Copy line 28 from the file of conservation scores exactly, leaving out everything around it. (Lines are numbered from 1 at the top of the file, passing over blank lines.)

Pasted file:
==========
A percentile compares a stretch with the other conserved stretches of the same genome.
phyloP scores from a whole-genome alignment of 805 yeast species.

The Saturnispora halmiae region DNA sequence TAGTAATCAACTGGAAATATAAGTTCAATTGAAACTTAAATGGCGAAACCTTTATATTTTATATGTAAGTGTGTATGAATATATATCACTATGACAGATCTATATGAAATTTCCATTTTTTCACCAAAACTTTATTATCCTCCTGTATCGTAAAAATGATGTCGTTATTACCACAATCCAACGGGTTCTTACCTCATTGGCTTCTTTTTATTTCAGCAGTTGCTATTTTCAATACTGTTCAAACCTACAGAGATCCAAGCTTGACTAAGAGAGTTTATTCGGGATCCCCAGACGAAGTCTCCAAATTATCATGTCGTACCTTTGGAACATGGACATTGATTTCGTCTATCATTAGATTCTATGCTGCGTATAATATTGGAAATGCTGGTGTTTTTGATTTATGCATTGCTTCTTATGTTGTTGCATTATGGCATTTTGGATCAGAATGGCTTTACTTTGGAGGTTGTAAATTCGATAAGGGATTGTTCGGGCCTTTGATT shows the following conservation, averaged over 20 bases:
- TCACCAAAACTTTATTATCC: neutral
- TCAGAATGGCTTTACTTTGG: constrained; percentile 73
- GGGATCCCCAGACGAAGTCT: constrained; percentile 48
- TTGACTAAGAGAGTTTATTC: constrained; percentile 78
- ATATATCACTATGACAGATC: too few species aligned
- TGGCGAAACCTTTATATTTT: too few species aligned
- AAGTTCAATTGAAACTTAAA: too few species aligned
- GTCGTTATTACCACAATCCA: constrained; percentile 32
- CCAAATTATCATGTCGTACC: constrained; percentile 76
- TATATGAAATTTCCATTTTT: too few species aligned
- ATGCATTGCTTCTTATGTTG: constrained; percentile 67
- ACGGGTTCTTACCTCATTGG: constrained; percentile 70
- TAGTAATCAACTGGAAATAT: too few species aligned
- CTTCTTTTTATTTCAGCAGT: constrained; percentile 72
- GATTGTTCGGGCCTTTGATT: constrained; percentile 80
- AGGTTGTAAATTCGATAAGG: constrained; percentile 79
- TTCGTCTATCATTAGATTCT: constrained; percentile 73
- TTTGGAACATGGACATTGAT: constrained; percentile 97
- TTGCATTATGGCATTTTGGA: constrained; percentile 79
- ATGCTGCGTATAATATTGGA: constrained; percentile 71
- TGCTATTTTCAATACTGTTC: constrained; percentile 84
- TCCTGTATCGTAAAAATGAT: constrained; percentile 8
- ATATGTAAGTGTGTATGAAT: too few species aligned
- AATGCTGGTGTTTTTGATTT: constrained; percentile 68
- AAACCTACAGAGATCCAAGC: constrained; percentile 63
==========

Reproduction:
- AAACCTACAGAGATCCAAGC: constrained; percentile 63